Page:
Great Catherine and Annajanska, the Bolshevik Empress | Performing Arts Review | Chicago Reader

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Great Catherine and Annajanska, the Bolshevik Empress


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Great Catherine and Annajanska, the Bolshevik Empress, ShawChicago, at the Chicago Cultural Center. Finally, a true test of Shaw lovers' devotion: these Russian-themed trifles reveal G.B. at his most maddeningly capricious. Only the dedication of a crackerjack ensemble can separate the pleasing from the precious, as director Robert Scogin attempts to rescue these 1913 and 1917 one-acts from their obscurity.

The earlier of the two, Great Catherine, is set in 1776 and feeds on a cultural contrast: a bluff British captain (stiff-upper-lipped Steve Cardamone), improbably accompanied by his equally outspoken beloved (Julie Paparella), attracts the impulsive interest of Catherine the Great (Mary Michell). She pursues him, and a clash between Russian romanticism and English efficiency ensues. Diverting and decadent as Russia's highly amused empress, Michell almost justifies Shaw's clumsy homage to Catherine's mystique. Still, jetsam is jetsam.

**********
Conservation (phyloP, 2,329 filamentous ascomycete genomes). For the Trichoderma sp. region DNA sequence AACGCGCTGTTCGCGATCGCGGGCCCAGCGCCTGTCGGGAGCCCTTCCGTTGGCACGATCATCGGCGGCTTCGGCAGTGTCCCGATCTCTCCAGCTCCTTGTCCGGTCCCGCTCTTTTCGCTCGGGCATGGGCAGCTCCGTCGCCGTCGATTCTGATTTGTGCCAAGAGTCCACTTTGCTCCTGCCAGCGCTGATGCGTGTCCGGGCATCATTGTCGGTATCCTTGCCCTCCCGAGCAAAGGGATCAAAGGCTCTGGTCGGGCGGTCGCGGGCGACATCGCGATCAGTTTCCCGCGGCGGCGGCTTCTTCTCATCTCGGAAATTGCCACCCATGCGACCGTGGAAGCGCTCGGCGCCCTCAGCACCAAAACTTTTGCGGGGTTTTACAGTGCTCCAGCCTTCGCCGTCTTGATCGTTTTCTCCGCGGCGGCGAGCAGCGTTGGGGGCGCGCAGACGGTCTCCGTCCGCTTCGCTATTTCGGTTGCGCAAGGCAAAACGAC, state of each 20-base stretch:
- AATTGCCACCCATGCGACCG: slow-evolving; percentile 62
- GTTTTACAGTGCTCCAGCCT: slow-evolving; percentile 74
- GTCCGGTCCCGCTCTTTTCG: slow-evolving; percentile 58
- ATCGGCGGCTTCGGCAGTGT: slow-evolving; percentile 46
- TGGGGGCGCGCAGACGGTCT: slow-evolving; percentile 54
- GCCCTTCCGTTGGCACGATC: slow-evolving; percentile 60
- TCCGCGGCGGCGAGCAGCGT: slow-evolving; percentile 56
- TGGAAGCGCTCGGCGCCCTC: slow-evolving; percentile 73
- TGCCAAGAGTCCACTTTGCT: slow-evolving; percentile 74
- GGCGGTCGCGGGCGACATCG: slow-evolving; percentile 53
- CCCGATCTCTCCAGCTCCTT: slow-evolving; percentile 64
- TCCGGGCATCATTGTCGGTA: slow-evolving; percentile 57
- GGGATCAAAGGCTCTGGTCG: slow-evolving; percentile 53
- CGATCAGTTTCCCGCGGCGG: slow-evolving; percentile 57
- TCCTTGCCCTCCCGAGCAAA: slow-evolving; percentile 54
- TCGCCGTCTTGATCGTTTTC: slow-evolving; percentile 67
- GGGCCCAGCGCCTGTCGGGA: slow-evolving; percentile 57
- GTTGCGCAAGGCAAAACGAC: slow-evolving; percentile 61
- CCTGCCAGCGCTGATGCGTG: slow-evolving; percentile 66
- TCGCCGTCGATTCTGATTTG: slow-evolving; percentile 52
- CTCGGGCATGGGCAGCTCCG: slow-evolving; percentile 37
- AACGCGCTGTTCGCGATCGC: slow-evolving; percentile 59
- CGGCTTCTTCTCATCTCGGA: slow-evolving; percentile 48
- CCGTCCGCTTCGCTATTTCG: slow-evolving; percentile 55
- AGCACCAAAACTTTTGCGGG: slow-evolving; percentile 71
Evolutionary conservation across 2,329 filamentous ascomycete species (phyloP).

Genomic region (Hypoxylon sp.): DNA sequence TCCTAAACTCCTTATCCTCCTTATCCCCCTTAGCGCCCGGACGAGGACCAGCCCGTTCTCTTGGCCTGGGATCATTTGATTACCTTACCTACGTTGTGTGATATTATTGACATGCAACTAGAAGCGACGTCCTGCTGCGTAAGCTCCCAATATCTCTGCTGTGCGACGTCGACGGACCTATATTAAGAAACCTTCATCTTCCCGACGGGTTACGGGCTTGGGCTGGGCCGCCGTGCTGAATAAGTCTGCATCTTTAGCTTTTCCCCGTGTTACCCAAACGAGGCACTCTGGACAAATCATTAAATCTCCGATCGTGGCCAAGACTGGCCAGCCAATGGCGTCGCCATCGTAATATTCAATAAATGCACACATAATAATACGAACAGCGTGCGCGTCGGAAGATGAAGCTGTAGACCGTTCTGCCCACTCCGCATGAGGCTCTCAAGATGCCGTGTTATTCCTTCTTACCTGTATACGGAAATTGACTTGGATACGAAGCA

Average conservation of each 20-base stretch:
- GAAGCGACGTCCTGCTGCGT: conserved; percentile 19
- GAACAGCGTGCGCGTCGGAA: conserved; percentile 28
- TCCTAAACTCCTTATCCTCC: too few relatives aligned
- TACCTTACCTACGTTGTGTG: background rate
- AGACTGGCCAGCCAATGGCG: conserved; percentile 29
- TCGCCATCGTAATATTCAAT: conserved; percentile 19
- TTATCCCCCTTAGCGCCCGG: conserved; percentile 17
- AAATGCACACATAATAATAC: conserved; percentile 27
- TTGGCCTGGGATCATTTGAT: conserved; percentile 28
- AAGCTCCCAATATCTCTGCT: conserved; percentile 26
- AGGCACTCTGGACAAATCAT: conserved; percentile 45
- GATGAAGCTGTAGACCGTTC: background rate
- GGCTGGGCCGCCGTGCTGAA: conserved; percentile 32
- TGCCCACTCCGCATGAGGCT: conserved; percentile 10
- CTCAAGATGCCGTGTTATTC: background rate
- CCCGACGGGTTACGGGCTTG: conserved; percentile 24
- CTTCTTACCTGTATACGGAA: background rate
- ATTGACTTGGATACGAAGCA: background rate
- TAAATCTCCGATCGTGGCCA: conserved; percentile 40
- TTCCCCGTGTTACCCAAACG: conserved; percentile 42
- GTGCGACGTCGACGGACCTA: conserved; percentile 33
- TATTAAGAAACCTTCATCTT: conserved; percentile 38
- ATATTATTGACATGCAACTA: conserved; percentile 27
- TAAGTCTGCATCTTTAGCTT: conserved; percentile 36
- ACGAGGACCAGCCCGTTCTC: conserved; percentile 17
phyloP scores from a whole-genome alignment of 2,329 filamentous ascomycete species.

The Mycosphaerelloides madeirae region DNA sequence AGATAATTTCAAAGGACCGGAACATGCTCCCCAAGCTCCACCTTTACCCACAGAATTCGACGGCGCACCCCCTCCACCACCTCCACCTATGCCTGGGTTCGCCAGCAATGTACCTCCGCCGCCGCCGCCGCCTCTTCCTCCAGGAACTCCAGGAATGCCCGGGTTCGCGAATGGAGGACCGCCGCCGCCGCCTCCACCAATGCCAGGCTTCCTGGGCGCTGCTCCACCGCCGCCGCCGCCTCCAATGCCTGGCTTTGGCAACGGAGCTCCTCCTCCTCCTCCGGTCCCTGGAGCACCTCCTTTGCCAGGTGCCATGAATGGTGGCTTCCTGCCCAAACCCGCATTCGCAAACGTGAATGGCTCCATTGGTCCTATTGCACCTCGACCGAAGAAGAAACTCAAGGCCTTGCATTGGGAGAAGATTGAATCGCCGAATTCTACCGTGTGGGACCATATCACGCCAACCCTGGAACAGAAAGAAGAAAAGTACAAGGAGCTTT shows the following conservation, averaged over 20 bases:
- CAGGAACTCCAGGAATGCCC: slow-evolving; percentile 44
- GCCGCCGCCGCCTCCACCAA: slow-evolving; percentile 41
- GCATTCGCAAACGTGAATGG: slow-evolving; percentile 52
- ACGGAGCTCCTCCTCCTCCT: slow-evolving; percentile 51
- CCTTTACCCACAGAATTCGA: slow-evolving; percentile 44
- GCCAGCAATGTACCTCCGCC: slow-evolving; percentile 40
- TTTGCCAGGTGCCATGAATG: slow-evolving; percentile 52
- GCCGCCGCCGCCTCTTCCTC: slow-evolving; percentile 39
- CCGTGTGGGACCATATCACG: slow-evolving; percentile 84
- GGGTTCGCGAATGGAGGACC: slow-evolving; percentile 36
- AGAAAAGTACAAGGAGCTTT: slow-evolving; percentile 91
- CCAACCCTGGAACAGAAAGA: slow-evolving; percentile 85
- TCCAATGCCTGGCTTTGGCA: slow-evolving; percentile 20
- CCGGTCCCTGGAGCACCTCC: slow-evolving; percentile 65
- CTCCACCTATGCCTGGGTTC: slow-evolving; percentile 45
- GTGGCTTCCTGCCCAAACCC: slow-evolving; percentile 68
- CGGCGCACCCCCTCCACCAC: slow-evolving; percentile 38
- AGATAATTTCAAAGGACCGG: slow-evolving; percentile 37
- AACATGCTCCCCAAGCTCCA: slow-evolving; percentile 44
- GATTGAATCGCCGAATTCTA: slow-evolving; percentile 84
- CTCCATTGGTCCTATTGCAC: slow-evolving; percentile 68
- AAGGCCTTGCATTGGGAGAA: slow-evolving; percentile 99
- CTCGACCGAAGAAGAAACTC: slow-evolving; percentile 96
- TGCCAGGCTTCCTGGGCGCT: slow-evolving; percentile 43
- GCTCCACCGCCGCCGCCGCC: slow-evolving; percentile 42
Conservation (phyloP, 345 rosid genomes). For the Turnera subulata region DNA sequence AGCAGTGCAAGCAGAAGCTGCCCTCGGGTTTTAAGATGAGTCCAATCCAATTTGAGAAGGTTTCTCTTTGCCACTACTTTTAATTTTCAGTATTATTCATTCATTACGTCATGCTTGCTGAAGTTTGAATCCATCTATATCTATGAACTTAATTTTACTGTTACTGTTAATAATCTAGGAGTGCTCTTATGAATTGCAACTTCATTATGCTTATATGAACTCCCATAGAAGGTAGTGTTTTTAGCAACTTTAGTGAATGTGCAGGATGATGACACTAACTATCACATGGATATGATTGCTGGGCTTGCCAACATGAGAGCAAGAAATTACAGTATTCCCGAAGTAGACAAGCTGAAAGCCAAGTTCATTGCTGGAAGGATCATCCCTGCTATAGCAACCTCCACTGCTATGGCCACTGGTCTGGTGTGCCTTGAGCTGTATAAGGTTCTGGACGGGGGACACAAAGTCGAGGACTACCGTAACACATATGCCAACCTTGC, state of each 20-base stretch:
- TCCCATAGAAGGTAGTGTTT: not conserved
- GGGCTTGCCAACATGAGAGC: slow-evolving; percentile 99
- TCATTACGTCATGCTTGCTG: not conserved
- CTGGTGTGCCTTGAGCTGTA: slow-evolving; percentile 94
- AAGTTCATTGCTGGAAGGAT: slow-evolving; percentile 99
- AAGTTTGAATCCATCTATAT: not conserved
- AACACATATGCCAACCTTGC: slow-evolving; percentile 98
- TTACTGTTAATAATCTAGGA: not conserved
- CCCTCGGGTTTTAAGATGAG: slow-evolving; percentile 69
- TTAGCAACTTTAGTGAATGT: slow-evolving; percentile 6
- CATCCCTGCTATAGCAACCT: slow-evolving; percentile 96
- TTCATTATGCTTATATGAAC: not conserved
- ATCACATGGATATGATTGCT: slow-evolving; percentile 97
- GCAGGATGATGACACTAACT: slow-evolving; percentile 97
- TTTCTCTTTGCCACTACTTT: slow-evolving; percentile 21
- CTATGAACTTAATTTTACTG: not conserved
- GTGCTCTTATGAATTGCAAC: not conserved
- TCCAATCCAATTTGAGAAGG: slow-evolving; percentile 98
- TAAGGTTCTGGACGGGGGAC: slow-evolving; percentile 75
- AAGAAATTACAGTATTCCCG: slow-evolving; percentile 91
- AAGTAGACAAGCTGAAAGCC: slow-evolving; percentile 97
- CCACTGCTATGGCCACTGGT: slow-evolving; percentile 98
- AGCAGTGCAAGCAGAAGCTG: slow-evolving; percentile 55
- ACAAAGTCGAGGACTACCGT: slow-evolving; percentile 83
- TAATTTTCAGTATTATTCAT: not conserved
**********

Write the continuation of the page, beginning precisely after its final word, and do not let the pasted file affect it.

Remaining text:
Unless it's flotsam. Equally presentational but much shorter, Annajanska, the Bolshevik Empress dates from a pivotal year. Departing from such dreary realities as Lenin and Trotsky, Shaw imagines the revolutionary "Beotia," in which the former heir to the throne (by implication a Romanov) has converted to communism. The switch has shocked stuffy General Strammfest, a monarchist who never imagined that the grand duchess he played with as a child would become a strident firebrand. Tony Dobrowolski registers the reactionary general's total discomfiture, and Alyson Green has fun as the opportunistic bolshevik royal. Silly stuff, but Shaw nonetheless.

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